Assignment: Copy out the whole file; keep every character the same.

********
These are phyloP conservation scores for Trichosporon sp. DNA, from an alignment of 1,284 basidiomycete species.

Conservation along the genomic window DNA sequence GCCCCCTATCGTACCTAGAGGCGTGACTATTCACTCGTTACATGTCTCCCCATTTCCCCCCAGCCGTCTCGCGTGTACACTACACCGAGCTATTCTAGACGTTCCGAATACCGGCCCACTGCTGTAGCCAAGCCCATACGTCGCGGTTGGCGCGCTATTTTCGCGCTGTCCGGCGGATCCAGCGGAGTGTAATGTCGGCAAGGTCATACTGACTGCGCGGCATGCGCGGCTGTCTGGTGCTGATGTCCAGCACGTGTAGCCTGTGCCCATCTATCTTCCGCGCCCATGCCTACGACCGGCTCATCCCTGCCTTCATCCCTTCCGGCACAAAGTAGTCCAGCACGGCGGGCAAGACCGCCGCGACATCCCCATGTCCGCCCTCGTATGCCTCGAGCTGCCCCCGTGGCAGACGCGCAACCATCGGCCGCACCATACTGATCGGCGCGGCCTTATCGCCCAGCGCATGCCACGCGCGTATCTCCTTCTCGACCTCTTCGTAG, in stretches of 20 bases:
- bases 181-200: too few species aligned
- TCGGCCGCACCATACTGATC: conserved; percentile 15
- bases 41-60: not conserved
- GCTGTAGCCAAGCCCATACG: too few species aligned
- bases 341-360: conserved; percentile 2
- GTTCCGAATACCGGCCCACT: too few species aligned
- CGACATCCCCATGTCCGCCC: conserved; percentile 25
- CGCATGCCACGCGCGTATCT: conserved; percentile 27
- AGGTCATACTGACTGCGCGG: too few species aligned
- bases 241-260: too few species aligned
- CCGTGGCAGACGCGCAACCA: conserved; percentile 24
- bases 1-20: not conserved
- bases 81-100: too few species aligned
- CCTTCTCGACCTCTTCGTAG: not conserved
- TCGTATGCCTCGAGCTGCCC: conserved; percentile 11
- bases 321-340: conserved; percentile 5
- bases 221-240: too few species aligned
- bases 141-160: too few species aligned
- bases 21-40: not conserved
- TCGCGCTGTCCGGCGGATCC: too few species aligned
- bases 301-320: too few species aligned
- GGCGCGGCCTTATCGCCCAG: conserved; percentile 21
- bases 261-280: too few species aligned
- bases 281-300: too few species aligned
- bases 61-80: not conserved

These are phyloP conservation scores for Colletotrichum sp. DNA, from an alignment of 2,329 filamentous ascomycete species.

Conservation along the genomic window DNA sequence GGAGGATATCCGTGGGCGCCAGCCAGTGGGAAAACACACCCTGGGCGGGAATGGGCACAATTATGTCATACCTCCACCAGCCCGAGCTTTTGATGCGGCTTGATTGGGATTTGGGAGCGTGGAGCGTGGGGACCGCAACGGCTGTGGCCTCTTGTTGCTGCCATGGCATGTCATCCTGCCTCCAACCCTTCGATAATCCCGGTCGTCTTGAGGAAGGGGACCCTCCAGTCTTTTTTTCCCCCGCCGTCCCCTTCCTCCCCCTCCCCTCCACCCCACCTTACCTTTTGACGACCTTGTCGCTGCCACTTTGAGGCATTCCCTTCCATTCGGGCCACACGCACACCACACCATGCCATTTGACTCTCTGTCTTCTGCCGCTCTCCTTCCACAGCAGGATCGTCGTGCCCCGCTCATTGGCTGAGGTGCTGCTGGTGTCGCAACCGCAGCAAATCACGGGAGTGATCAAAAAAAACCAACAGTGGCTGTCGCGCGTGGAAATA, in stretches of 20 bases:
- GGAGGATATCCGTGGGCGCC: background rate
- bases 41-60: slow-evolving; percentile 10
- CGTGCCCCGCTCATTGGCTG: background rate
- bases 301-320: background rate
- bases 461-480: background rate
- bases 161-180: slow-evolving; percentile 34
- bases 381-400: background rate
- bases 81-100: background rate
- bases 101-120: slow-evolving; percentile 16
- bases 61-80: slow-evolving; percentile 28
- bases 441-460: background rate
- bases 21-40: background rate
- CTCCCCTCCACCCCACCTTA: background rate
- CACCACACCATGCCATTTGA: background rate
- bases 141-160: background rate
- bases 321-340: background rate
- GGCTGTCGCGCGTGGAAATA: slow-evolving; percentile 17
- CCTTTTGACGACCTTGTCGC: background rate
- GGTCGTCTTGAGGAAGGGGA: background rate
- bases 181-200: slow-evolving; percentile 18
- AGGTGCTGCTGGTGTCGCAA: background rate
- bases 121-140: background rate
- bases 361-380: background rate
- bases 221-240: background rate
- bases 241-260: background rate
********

These are phyloP conservation scores for Trichosporon sp. DNA, from an alignment of 1,284 basidiomycete species.

Conservation along the genomic window DNA sequence GCCCCCTATCGTACCTAGAGGCGTGACTATTCACTCGTTACATGTCTCCCCATTTCCCCCCAGCCGTCTCGCGTGTACACTACACCGAGCTATTCTAGACGTTCCGAATACCGGCCCACTGCTGTAGCCAAGCCCATACGTCGCGGTTGGCGCGCTATTTTCGCGCTGTCCGGCGGATCCAGCGGAGTGTAATGTCGGCAAGGTCATACTGACTGCGCGGCATGCGCGGCTGTCTGGTGCTGATGTCCAGCACGTGTAGCCTGTGCCCATCTATCTTCCGCGCCCATGCCTACGACCGGCTCATCCCTGCCTTCATCCCTTCCGGCACAAAGTAGTCCAGCACGGCGGGCAAGACCGCCGCGACATCCCCATGTCCGCCCTCGTATGCCTCGAGCTGCCCCCGTGGCAGACGCGCAACCATCGGCCGCACCATACTGATCGGCGCGGCCTTATCGCCCAGCGCATGCCACGCGCGTATCTCCTTCTCGACCTCTTCGTAG, in stretches of 20 bases:
- bases 181-200: too few species aligned
- TCGGCCGCACCATACTGATC: conserved; percentile 15
- bases 41-60: not conserved
- GCTGTAGCCAAGCCCATACG: too few species aligned
- bases 341-360: conserved; percentile 2
- GTTCCGAATACCGGCCCACT: too few species aligned
- CGACATCCCCATGTCCGCCC: conserved; percentile 25
- CGCATGCCACGCGCGTATCT: conserved; percentile 27
- AGGTCATACTGACTGCGCGG: too few species aligned
- bases 241-260: too few species aligned
- CCGTGGCAGACGCGCAACCA: conserved; percentile 24
- bases 1-20: not conserved
- bases 81-100: too few species aligned
- CCTTCTCGACCTCTTCGTAG: not conserved
- TCGTATGCCTCGAGCTGCCC: conserved; percentile 11
- bases 321-340: conserved; percentile 5
- bases 221-240: too few species aligned
- bases 141-160: too few species aligned
- bases 21-40: not conserved
- TCGCGCTGTCCGGCGGATCC: too few species aligned
- bases 301-320: too few species aligned
- GGCGCGGCCTTATCGCCCAG: conserved; percentile 21
- bases 261-280: too few species aligned
- bases 281-300: too few species aligned
- bases 61-80: not conserved

These are phyloP conservation scores for Colletotrichum sp. DNA, from an alignment of 2,329 filamentous ascomycete species.

Conservation along the genomic window DNA sequence GGAGGATATCCGTGGGCGCCAGCCAGTGGGAAAACACACCCTGGGCGGGAATGGGCACAATTATGTCATACCTCCACCAGCCCGAGCTTTTGATGCGGCTTGATTGGGATTTGGGAGCGTGGAGCGTGGGGACCGCAACGGCTGTGGCCTCTTGTTGCTGCCATGGCATGTCATCCTGCCTCCAACCCTTCGATAATCCCGGTCGTCTTGAGGAAGGGGACCCTCCAGTCTTTTTTTCCCCCGCCGTCCCCTTCCTCCCCCTCCCCTCCACCCCACCTTACCTTTTGACGACCTTGTCGCTGCCACTTTGAGGCATTCCCTTCCATTCGGGCCACACGCACACCACACCATGCCATTTGACTCTCTGTCTTCTGCCGCTCTCCTTCCACAGCAGGATCGTCGTGCCCCGCTCATTGGCTGAGGTGCTGCTGGTGTCGCAACCGCAGCAAATCACGGGAGTGATCAAAAAAAACCAACAGTGGCTGTCGCGCGTGGAAATA, in stretches of 20 bases:
- GGAGGATATCCGTGGGCGCC: background rate
- bases 41-60: slow-evolving; percentile 10
- CGTGCCCCGCTCATTGGCTG: background rate
- bases 301-320: background rate
- bases 461-480: background rate
- bases 161-180: slow-evolving; percentile 34
- bases 381-400: background rate
- bases 81-100: background rate
- bases 101-120: slow-evolving; percentile 16
- bases 61-80: slow-evolving; percentile 28
- bases 441-460: background rate
- bases 21-40: background rate
- CTCCCCTCCACCCCACCTTA: background rate
- CACCACACCATGCCATTTGA: background rate
- bases 141-160: background rate
- bases 321-340: background rate
- GGCTGTCGCGCGTGGAAATA: slow-evolving; percentile 17
- CCTTTTGACGACCTTGTCGC: background rate
- GGTCGTCTTGAGGAAGGGGA: background rate
- bases 181-200: slow-evolving; percentile 18
- AGGTGCTGCTGGTGTCGCAA: background rate
- bases 121-140: background rate
- bases 361-380: background rate
- bases 221-240: background rate
- bases 241-260: background rate